16 May 20225
Raising awareness of Indigenous health needs, Wednesday, March 18, is Closing the Gap Day - a free, family-friendly event for people of all ages.
Hosted by Sonder, a not-for-profit health and support services organisation, the event will be held at the Jubilee Pavilion, Adelaide Showground from 11am to 3pm.
Closing the Gap Day is time for all Australians to come together and commit to achieving health equality for Aboriginal and/or Torres Strait Islander people.
National Close the Gap Day, observed on the third Thursday of March, is similarly a day which advocates for the health equity of Australia’s Indigenous people and educating the public about the health issues and barriers to wellbeing faced by them.
Wednesday’s Closing the Gap Day festivities provide an opportunity to experience Aboriginal culture and learn about services available across SA to support Aboriginal people to improve their health, wellbeing and other areas of their lives.
The annual event brings all of these important services together in one place to share information and provide individuals with the opportunity to have a yarn with the people behind the services.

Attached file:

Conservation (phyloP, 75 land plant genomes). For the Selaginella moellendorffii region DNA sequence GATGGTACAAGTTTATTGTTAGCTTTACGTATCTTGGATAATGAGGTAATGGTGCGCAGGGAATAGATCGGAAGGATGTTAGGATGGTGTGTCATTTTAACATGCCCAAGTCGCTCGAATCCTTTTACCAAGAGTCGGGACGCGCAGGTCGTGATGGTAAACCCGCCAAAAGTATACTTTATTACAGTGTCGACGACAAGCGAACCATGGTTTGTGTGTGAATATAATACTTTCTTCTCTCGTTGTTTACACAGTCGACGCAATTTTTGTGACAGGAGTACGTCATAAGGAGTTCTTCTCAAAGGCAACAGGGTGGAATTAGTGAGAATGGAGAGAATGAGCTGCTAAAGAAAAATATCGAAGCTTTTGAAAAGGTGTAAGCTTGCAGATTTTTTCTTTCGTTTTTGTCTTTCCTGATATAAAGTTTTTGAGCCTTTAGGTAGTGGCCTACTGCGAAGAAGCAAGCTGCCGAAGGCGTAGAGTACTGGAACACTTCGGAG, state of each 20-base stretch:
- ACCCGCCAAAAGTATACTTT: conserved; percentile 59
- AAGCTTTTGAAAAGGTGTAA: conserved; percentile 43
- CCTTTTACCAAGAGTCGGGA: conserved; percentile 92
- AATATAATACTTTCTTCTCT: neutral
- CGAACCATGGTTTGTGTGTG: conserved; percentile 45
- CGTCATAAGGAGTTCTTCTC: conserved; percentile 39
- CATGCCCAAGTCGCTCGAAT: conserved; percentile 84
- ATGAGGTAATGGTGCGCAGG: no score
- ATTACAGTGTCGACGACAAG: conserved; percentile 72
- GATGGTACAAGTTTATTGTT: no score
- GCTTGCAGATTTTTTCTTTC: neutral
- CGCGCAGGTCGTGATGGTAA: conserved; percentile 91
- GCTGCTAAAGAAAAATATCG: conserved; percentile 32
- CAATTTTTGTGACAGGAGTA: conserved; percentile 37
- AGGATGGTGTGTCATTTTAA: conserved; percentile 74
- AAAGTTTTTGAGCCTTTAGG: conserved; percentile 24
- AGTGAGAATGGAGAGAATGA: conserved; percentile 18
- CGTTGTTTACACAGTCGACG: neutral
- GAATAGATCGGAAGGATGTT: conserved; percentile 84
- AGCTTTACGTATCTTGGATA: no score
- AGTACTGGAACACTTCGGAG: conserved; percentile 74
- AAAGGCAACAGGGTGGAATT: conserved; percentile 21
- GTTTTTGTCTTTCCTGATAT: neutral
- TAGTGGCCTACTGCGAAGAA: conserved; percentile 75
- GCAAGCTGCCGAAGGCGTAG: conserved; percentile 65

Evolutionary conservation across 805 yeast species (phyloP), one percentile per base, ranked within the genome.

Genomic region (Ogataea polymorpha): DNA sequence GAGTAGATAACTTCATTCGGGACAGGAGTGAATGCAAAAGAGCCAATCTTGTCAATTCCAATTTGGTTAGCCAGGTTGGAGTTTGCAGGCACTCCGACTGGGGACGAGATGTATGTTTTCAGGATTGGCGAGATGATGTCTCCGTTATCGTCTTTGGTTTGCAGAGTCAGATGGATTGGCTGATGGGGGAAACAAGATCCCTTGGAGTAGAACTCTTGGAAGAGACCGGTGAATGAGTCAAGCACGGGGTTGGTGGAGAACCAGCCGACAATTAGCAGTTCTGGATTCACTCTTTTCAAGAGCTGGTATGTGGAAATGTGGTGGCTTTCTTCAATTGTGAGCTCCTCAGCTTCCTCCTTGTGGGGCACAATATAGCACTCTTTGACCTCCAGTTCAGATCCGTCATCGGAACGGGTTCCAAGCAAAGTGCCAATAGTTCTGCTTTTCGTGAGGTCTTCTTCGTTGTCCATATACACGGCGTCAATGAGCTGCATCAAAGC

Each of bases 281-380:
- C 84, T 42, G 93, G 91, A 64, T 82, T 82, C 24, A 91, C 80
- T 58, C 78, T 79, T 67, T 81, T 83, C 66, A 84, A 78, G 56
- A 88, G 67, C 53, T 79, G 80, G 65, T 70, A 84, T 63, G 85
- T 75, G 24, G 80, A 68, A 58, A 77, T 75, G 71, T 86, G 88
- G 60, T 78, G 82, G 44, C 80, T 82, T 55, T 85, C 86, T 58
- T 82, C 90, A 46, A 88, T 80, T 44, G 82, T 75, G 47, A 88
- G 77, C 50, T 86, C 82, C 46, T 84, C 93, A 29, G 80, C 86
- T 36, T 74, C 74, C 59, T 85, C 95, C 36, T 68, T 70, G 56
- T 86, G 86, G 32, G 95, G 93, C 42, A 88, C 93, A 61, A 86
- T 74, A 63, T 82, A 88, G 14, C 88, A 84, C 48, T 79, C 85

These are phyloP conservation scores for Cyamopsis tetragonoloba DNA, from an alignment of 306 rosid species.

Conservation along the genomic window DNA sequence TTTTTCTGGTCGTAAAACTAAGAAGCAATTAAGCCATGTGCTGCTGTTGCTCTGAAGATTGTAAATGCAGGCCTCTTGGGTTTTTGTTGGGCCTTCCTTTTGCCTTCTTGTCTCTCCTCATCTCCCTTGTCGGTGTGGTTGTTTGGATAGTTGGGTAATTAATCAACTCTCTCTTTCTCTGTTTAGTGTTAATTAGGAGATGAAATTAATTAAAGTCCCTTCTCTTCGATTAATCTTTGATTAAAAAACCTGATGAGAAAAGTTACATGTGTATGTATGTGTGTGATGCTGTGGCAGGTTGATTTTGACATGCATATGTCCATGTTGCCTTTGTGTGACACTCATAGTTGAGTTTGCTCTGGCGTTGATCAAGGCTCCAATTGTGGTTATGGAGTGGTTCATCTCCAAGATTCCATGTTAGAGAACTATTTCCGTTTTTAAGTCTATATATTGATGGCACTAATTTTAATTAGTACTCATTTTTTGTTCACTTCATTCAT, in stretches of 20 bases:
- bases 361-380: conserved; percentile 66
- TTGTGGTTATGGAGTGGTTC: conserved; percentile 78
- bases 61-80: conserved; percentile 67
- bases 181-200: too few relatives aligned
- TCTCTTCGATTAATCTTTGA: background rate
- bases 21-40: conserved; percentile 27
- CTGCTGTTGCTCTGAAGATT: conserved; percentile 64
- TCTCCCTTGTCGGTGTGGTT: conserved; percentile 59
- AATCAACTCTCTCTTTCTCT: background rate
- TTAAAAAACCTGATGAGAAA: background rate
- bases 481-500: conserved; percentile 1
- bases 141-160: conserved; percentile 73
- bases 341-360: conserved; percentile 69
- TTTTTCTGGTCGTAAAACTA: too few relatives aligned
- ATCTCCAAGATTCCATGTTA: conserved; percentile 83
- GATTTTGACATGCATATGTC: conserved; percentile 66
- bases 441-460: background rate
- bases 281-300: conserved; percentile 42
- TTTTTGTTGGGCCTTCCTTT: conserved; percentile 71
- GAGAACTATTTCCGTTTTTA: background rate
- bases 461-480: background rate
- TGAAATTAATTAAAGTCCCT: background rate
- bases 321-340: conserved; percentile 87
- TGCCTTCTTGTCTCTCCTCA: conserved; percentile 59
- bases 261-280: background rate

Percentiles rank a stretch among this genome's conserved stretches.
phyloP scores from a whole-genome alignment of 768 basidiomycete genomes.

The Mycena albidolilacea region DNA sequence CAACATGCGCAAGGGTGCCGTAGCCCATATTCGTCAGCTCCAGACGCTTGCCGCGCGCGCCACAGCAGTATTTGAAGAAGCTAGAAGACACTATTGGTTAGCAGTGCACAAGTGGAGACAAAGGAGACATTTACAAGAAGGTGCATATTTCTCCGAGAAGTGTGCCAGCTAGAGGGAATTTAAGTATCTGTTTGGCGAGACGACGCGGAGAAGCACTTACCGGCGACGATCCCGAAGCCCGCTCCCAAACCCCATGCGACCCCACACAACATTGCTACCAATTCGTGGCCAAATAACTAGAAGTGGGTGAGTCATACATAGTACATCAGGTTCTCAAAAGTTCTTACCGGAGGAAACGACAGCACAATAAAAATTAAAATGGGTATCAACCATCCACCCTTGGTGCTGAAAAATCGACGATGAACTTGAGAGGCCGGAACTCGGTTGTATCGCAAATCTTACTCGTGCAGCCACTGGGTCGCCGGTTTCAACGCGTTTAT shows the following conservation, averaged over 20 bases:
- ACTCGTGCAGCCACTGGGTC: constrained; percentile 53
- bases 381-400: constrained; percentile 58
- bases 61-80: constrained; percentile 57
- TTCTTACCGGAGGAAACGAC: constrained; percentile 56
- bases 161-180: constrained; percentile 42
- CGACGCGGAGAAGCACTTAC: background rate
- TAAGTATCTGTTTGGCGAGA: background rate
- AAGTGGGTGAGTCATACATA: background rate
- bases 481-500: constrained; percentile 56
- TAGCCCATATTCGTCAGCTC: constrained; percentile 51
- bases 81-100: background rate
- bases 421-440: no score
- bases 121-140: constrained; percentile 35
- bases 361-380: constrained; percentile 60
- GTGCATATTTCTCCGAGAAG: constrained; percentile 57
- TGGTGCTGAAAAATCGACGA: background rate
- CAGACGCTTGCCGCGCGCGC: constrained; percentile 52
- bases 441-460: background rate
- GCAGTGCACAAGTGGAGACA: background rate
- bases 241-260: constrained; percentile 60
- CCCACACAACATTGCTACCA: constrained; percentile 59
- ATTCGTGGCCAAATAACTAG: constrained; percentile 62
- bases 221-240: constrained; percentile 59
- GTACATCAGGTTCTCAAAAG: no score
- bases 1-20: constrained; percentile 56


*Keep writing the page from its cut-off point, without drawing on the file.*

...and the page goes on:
Sonder says with hundreds of stalls to browse, a great line-up of entertainment and a free shared lunch for all to enjoy, there is something for everyone in the family.
This year, you will also find a Nunga Marketplace where First Nations businesses and creatives can sell artworks and other merchandise.
Children and young people will have the opportunity to participate in cultural and fun activities as well as ‘Chill-space,’ a special activity area hosted by SA headspace centres.
Live entertainment in the past has included musicians, comedians and dancing groups. This year, Sonder is anticipating another great program of performers on the main stage.
Story source and for more information go to: https://closingthegapday.net/
The ANMF (SA Branch) is a strong advocate for Indigenous health equity and believes Aboriginal and Torres Strait Islander peoples should have:
Equitable and affordable access to health services that support their health and wellbeing.
All health services should focus on improving accessibility for Aboriginal and Torres Strait Islander peoples through the provision of culturally safe and respectful health care services.
Aboriginal and Torres Strait Islander peoples should be provided access to nursing and midwifery education through further incentives and assistance which will attract Aboriginal and Torres Strait Islander peoples to a career in nursing and midwifery in numbers that will increase the numbers to that which at least reflect the proportion of Indigenous people in the wider community.
Please see the ANMF (SA Branch) Health Policy Position Statement on Aboriginal and Torres Strait Islander Health here